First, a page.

A few days ago, on the way home from work, what should have taken 20 minutes took me an hour. I had become absorbed watching, and photographing, a murmuration of starlings.
Murmuration is a new word for me, but I already am in love with it. In its most simplistic meaning it is simply a flock of starlings. What could be so exciting, stirring, or moving about a flock of starlings? If you had talked to me about it a month ago I wouldn’t have been the least bit interested. But having seen one for myself, I find myself looking up to the heavens, every day now, hoping to see another murmuration.
What I saw was this: A small flock of birds flying. Then a larger flock flew by and they seamlessly merged in an aerial ballet. Then another smaller flock approached and likewise merged. Suddenly, before my eyes, I was watching hundreds of birds flying in seeming abandon, first here and then there—but all in perfect unity. Not one bird missed a turn. Not one bird could be seen breaking the formation. And the formation changed shape with each beat of the wing, from looking like an elongated dirigible to a sphere, to a seeming heart shape, and then stretching out, almost looking like a UFO. Then, gradually, small groups of birds split off in other directions until a smaller flock landed under some trees. Apparently they needed to have one last flight: they all flew in a gentle wave upwards like the shaking of a blanket to get comfortable, and then settled under the trees to stay.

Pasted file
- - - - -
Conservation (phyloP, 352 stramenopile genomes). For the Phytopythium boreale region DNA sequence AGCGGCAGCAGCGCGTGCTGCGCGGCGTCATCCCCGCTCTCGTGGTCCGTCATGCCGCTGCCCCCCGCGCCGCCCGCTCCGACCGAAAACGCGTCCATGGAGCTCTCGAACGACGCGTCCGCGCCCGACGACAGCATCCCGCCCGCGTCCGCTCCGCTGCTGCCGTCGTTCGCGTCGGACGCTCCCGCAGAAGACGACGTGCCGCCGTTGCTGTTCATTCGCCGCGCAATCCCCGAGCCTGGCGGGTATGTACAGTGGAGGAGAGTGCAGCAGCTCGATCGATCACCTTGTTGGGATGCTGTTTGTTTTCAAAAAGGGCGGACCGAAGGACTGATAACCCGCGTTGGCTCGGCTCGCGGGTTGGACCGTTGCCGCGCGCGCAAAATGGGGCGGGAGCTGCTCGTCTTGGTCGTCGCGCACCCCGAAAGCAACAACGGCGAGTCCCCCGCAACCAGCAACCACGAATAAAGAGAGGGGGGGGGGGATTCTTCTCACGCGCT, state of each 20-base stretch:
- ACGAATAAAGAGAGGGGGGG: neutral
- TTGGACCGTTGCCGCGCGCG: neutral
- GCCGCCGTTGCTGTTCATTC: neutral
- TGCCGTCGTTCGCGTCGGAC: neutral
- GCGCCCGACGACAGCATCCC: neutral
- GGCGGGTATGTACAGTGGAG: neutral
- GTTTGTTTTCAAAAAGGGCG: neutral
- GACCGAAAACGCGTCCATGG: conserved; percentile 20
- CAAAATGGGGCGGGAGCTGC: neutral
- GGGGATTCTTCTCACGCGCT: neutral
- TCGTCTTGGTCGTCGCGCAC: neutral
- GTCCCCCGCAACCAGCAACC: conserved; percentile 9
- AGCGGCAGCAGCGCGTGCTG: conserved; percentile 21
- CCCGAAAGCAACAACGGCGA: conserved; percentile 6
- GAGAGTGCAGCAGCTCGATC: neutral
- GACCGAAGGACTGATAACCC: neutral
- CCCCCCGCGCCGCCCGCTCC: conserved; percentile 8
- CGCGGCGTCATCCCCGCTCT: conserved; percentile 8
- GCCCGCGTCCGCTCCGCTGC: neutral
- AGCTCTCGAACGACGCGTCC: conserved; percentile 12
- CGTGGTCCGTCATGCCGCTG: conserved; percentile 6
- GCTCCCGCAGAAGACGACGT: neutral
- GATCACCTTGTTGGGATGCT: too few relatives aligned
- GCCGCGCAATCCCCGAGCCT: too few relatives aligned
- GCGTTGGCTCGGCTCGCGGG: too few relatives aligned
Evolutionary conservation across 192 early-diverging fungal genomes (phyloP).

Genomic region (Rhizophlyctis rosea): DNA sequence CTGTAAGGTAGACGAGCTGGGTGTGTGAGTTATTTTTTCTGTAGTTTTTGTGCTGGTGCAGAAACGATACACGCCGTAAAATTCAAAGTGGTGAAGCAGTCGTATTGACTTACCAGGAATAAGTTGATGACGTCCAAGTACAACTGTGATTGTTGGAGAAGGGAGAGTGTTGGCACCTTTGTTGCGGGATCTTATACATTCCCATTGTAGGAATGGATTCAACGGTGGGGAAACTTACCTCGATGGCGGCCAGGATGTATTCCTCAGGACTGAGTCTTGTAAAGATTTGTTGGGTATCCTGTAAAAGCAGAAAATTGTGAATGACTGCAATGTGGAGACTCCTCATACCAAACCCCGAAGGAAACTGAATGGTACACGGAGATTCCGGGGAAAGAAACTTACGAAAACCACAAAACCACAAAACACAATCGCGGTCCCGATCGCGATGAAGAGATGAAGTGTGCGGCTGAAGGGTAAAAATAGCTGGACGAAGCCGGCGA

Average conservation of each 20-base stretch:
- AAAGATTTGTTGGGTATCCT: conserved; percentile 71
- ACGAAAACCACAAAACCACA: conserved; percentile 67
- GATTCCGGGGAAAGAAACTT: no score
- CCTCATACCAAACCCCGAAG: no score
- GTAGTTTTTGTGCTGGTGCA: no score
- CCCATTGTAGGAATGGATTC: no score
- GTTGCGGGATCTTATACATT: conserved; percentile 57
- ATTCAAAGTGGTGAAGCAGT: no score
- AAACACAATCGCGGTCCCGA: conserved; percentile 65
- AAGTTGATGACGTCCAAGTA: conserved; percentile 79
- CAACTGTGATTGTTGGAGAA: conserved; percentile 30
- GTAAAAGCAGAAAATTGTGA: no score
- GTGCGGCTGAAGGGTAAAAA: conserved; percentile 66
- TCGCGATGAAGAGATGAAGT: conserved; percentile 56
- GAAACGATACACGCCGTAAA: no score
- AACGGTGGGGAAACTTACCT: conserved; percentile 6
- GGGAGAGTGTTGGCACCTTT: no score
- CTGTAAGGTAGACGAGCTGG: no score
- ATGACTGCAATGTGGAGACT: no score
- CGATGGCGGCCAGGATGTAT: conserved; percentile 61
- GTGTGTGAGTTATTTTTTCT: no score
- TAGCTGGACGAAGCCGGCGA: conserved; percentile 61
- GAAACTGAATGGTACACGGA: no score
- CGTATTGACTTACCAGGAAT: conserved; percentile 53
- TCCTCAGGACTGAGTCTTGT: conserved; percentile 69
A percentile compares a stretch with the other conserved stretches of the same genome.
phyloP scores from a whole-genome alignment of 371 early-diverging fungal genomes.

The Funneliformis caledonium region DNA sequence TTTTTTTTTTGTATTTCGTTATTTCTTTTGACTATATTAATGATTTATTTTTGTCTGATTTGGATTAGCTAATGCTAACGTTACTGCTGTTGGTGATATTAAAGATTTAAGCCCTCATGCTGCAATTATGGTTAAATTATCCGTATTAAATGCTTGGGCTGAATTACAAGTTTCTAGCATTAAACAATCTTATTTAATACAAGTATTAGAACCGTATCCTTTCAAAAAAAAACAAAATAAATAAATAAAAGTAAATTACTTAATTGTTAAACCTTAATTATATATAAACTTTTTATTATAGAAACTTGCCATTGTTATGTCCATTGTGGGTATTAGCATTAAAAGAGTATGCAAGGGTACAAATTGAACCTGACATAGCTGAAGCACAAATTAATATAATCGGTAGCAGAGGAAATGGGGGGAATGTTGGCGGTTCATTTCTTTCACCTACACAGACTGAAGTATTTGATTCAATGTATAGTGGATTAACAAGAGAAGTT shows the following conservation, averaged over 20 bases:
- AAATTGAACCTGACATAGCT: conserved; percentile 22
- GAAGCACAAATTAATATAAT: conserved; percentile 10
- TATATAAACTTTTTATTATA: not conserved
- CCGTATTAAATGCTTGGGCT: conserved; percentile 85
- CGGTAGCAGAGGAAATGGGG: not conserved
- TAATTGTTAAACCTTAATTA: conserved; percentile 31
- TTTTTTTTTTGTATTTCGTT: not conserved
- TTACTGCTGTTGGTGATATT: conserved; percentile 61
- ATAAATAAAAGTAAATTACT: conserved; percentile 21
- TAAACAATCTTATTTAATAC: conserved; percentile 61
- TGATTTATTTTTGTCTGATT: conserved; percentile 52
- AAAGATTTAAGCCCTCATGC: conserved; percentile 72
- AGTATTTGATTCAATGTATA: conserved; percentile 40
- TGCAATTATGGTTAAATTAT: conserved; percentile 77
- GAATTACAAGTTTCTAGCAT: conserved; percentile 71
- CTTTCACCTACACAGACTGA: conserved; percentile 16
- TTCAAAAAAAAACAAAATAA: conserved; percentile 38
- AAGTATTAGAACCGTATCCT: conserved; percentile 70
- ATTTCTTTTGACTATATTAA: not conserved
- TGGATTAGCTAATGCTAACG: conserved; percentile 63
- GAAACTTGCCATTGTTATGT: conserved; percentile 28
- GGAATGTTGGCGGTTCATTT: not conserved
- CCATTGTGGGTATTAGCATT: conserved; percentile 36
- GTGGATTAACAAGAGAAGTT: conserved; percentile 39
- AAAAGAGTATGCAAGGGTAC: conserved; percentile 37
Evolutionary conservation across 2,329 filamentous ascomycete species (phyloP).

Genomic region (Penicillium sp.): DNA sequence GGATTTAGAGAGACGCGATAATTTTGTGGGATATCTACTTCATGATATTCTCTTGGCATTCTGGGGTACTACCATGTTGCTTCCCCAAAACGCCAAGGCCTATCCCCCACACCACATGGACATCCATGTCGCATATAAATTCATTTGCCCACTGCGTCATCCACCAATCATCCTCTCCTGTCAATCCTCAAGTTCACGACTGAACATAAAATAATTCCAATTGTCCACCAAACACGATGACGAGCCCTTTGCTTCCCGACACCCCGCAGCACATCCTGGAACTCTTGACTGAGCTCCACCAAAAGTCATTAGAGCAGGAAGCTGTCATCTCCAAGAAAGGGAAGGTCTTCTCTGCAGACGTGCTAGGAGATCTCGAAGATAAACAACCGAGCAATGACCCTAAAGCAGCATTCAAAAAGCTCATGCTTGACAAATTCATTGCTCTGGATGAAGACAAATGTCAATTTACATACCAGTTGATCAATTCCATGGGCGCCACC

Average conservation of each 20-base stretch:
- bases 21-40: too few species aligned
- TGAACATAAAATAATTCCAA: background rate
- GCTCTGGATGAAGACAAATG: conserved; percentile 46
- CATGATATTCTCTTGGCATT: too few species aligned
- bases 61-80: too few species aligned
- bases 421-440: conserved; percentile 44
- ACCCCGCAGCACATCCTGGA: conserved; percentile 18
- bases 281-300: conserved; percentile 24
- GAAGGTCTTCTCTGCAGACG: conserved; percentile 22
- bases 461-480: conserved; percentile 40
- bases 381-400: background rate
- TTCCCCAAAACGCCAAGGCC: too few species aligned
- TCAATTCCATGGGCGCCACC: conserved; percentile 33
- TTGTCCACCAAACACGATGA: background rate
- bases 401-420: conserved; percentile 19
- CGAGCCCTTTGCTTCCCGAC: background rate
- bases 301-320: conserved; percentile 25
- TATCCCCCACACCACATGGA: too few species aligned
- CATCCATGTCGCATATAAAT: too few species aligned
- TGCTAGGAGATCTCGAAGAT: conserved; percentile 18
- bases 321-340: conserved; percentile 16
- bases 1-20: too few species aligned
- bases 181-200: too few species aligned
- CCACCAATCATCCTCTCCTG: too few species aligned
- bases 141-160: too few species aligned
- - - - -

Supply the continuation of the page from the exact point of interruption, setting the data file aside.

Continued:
I thought about this again on New Year’s Eve. I went to my congregation’s regular prayer meeting—not to be cancelled just because of the holiday. The leader, John, asked us to go in a circle to share a few words of praise and thanksgiving for the past year. As we each took turns sharing, it seemed like I was in the midst of a murmuration of praise. Each person shared—some had a few words, others more—all deeply profound as we thanked God for His wondrous care for us over the past year. After a few people shared, John would encourage us to pray in thanksgiving; then we would share again. Eventually, John really didn’t need to say anything. We thanked God, we praised God, we shared a few thoughts, and then we prayed again. Without any urging, the prayers seemed to gradually change shape and turned into intercession for our congregation, our loved ones, our nation, our world, and then the prayers ebbed and flowed back into the shape of praise. When silence fell, John asked for a song and we slowly parted for the evening.
Will join me in a murmuration of praise on my blog? Please leave a comment, not to me, but of Praise to our wonderful Savior. If you have not commented before, your words won’t appear immediately, as I approve all first time comments (this prevents major spam). But please, even if you don’t usually, let’s all of us start the year in a murmuration of praise as a testimony to those who read these pages. Join with me in giving thanks to our wonderful Lord for all He has brought us through, all His blessings, and all He yet will do!
And for a treat, here is a link to the video I filmed: